Tales from the Underworld

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Michael Hofmann’s translation of Hans Fallada’s Iron Gustav seems to have been delayed until later this year, but in the meantime we have this collection of Fallada’s shorter fiction, Tales from the Underworld. As Hofmann points out, these stories take us through Fallada’s writing career, beginning with his first published story, ‘The Wedding Ring’, from 1925, and ending with ‘The Old Flame’, published after his death in 1946. Also included are a few pieces which did not appear in print until the 1990s. (These are found at the end of the anthology which is ordered by publication but with reference to their probable dates of composition). Disappointingly, for those who know Fallada through his most famous work, Alone in Berlin, there is a gap between 1935 and 1945, and therefore nothing which touches on the subject of that great novel.

Above all, Fallada is interested in poverty and the struggle to earn a living: words like ‘revenue’, ‘pension’, ‘cheap’, ‘job’ and ‘fifty marks’ are scattered throughout the titles. One story is called simply ‘Food and Grub’. In the slightly gothic opener, ‘The Wedding Ring’, the ring may hold symbolic value to the husband, but to the other characters, the man who has found it and the wife, who offers fifty marks for its return, it is a commodity. ‘I Get a Job’ tells of the struggle not only to find, but to keep employment during the depression. The narrator finds work selling subscriptions to a newspaper on commission, a precarious income in itself. The job is lost on a customer’s whim, leaving him very much where he started:

“I had nine marks left. I would go to the city and try to find something there.”

In ‘Happiness and Woe’ the unemployed husband spends the rent money: “It was like an illness. I don’t know what came over me.” It is his wife’s matter-of-fact forgiveness, however, that makes the story surprising. ‘The Lucky Beggar’ is another story that explores the desperation of the hunt for work. This is not to say that all the stories are gloomy and depressing, but even the happiest, like ‘Fifty Marks and a Merry Christmas’ tend to be about making ends meet. In fact, the ‘happy ending’ in this story is literally represented by a balance sheet.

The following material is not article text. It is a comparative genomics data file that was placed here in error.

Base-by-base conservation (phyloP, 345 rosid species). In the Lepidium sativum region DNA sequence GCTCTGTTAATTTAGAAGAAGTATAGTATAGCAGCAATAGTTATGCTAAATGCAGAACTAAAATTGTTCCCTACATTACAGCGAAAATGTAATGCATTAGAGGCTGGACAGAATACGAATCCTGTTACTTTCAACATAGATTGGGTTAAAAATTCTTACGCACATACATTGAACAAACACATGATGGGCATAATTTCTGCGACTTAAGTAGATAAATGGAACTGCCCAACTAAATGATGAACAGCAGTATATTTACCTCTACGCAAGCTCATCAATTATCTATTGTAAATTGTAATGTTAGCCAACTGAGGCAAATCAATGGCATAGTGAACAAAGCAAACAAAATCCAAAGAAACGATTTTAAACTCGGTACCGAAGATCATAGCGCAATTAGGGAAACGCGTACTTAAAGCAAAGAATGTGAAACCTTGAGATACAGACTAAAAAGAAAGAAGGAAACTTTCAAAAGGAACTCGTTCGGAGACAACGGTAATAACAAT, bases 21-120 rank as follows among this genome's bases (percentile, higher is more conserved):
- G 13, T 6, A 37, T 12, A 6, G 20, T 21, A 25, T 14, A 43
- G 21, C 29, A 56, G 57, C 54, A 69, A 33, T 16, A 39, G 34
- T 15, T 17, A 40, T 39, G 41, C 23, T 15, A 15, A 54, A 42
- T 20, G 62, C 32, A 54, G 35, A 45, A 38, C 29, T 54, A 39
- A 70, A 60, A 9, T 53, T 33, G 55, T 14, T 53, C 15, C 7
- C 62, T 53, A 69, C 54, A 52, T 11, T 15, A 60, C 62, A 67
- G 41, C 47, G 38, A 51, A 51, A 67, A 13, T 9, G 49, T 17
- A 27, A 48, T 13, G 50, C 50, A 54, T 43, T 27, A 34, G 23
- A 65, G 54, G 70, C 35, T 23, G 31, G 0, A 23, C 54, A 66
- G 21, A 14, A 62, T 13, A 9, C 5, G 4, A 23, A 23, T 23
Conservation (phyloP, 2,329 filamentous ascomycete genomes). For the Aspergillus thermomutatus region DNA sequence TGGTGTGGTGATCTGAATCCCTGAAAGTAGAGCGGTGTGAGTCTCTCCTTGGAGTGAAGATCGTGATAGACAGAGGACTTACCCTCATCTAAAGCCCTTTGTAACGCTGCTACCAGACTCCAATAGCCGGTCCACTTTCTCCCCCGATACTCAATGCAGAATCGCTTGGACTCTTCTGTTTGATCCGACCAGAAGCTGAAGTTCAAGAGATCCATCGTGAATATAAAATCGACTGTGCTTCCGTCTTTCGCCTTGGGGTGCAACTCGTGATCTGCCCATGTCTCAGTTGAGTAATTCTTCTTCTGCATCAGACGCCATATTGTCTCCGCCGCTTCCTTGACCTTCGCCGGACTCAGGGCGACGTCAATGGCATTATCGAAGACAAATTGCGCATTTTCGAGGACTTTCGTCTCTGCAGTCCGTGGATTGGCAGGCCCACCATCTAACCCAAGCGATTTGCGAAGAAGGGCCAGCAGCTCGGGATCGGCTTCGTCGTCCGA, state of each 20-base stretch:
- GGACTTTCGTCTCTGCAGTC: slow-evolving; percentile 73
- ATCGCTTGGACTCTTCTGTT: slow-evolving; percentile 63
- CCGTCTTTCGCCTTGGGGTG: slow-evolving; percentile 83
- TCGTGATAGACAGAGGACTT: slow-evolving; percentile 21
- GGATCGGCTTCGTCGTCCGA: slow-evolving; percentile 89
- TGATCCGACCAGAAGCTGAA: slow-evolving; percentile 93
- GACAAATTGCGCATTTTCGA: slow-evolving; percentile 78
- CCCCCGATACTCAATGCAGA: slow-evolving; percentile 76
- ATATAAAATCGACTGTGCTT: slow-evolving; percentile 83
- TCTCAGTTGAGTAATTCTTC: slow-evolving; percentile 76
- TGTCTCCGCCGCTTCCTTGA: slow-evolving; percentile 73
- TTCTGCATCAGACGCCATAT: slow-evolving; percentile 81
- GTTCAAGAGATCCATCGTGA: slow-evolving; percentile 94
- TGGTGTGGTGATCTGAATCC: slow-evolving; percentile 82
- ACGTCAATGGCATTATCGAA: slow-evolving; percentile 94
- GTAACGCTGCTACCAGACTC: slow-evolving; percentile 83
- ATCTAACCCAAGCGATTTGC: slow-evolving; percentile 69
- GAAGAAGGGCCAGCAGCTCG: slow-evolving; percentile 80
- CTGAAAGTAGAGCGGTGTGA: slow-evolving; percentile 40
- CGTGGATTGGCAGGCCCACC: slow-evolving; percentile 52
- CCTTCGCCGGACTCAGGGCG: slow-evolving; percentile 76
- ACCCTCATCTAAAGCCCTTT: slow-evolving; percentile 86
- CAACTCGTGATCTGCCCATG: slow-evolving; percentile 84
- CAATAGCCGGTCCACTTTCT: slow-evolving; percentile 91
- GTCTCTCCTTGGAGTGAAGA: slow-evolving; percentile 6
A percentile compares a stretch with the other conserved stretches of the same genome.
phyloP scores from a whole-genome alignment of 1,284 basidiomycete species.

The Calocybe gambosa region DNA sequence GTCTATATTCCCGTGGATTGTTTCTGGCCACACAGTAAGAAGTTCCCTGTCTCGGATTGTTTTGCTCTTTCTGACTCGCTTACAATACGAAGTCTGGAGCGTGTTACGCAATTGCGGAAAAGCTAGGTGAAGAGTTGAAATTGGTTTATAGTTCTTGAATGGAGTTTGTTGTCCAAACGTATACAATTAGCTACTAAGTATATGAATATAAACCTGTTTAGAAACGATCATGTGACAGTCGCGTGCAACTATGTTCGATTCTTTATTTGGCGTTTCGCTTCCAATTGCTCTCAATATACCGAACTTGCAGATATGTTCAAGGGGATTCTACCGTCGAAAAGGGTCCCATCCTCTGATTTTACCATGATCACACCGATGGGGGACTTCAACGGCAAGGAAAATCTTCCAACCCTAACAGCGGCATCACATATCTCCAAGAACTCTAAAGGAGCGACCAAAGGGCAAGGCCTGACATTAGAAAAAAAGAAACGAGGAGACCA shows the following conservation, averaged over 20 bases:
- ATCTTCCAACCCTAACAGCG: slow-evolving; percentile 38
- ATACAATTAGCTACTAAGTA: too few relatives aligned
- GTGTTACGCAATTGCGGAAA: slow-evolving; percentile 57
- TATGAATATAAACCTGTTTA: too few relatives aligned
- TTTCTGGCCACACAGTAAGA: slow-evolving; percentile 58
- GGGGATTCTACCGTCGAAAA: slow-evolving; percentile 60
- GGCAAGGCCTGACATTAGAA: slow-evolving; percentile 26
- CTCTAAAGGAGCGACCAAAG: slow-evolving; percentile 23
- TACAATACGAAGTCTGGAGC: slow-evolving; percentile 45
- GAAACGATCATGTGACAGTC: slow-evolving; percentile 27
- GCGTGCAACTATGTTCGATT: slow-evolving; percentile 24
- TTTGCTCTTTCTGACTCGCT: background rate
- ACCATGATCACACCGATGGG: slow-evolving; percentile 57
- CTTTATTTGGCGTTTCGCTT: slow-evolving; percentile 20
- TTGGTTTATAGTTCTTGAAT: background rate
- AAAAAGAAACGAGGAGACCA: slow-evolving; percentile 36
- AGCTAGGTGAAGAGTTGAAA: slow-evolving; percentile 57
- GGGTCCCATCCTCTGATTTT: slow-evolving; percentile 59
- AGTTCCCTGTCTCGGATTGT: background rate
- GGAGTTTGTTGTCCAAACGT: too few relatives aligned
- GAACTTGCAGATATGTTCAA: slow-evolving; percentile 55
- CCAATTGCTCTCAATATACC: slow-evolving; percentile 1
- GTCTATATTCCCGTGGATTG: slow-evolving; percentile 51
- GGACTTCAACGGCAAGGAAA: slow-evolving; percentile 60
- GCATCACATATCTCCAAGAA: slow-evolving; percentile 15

In all these stories relationships are important: rarely are Fallada’s characters loners facing their problems alone. Generally, and perhaps sentimentally, these relationships tend to survive poverty unscathed. In ‘The Returning Soldier’ the main character returns from the war with an injured arm that won’t bend. He tells his fiancée that they can no longer marry but “She was adamant that she didn’t want to let him go.” In the ensuing embrace, his arm begins to move again. Both the early story ‘Passion’ and the late story ‘The Old Flame’ (twenty years separating them) are about characters who cannot forget their first love.

While a number of the stories are well crafted, others are closer to sketches. Many have an autobiographical or documentary feel. When Fallada begins one with the line:

“There was once a young man – not to put too fine a point on it, it was I, the author of these lines…”

we feel that this could apply to a number of the stories. Others read as stories Fallada has been told, and are presented in unvarnished form as such. ‘Why Do You Wear a Cheap Watch?’ is literally an answer to that question; ‘On the Lam’ is the written down tale of someone Fallada met in prison. But it is this urgent realism that is often their main attraction. Few writers have described the lives of this in the ‘underworld’ as Fallada has, and this collection provides an excellent overview of that talent.


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